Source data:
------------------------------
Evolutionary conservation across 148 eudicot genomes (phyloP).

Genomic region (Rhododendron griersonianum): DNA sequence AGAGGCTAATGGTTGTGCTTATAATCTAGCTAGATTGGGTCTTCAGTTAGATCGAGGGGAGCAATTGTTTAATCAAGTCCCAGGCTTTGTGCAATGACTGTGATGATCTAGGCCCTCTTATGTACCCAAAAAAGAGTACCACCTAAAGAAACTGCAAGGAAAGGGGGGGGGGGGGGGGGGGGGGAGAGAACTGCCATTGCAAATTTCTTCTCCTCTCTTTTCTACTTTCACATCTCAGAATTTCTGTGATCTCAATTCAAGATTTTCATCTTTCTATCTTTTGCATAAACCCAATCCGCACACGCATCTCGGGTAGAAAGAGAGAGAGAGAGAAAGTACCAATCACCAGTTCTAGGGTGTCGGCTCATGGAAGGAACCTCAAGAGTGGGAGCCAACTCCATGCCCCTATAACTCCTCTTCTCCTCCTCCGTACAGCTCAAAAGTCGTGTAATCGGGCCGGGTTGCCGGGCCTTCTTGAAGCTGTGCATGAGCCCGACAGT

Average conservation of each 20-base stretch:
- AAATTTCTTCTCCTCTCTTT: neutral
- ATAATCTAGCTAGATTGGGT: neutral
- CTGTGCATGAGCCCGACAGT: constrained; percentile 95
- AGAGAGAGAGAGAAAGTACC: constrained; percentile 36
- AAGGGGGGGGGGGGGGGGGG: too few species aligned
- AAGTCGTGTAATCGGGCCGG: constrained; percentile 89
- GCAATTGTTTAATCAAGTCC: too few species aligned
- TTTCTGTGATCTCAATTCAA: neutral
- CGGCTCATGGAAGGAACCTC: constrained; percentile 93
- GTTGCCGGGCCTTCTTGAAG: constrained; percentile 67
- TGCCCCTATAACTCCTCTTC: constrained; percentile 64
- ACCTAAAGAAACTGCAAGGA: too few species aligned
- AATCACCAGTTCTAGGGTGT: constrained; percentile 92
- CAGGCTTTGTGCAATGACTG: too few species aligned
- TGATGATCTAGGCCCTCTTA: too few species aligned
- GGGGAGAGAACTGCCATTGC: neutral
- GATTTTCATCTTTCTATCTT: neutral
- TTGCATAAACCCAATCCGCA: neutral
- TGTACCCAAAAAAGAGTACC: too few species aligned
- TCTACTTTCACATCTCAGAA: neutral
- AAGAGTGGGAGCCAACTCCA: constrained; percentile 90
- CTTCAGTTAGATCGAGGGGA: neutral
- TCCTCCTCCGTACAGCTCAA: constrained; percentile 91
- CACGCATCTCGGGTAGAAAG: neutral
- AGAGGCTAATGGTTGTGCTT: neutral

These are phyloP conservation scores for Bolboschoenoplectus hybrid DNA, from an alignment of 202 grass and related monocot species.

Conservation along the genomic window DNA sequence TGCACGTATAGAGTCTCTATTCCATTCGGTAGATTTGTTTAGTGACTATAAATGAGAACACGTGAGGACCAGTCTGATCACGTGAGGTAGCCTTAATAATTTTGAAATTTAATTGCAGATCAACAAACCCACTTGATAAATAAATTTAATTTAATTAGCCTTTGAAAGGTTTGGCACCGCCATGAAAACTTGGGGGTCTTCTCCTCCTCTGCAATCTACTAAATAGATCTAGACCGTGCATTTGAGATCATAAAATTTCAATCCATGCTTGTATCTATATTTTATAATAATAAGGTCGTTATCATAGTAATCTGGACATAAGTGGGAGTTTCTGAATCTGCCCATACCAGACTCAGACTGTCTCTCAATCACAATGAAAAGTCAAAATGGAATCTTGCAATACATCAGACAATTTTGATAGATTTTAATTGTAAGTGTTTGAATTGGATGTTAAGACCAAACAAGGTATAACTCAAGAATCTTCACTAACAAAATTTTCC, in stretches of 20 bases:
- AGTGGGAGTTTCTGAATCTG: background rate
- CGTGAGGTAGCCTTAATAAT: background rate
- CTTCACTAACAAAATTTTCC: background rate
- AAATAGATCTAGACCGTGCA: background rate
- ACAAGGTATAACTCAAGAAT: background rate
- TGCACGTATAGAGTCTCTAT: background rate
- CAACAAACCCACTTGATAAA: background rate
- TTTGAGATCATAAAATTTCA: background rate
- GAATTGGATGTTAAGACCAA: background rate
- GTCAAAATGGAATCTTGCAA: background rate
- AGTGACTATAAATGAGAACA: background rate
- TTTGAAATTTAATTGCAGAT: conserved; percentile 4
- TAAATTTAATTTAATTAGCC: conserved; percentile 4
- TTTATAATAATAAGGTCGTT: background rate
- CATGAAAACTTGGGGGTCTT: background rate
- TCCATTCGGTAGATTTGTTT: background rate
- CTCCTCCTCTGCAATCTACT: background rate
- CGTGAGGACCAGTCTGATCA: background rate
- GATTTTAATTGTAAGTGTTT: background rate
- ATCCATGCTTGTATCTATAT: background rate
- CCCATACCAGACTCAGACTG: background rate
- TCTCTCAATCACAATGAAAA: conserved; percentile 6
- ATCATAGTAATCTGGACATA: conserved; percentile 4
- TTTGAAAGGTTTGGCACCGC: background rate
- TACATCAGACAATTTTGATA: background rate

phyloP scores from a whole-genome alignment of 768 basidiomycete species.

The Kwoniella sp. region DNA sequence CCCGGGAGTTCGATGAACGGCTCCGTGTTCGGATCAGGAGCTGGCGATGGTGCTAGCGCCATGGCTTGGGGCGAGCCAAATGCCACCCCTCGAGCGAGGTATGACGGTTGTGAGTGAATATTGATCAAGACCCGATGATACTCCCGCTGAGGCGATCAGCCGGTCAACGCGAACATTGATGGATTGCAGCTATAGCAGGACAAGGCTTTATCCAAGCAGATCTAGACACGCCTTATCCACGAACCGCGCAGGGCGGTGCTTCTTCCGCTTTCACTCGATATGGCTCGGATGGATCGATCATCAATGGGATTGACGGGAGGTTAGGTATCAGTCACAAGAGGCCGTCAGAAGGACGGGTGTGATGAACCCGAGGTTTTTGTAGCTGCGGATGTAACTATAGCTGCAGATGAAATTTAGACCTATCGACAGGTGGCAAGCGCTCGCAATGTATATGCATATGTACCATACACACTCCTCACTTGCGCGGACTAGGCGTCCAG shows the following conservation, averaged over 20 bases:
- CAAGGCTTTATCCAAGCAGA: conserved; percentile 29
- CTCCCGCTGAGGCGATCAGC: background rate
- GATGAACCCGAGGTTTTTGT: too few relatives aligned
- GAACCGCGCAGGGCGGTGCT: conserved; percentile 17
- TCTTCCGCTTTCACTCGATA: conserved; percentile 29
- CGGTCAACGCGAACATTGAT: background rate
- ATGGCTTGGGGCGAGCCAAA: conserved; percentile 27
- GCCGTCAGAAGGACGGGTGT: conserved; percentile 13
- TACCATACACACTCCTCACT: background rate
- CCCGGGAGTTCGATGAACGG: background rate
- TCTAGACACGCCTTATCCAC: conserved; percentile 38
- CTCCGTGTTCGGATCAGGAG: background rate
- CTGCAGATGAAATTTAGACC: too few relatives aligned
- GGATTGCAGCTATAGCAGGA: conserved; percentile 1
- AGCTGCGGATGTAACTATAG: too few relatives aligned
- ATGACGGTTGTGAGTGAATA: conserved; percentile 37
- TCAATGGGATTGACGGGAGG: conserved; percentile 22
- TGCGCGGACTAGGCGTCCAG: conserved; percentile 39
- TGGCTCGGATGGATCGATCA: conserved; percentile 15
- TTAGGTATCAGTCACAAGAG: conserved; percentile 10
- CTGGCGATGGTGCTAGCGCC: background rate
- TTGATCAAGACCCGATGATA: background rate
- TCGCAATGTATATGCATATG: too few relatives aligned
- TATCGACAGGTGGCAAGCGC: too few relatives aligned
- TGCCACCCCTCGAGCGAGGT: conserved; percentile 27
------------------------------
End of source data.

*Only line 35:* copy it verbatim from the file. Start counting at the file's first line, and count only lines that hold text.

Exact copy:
- ACAAGGTATAACTCAAGAAT: background rate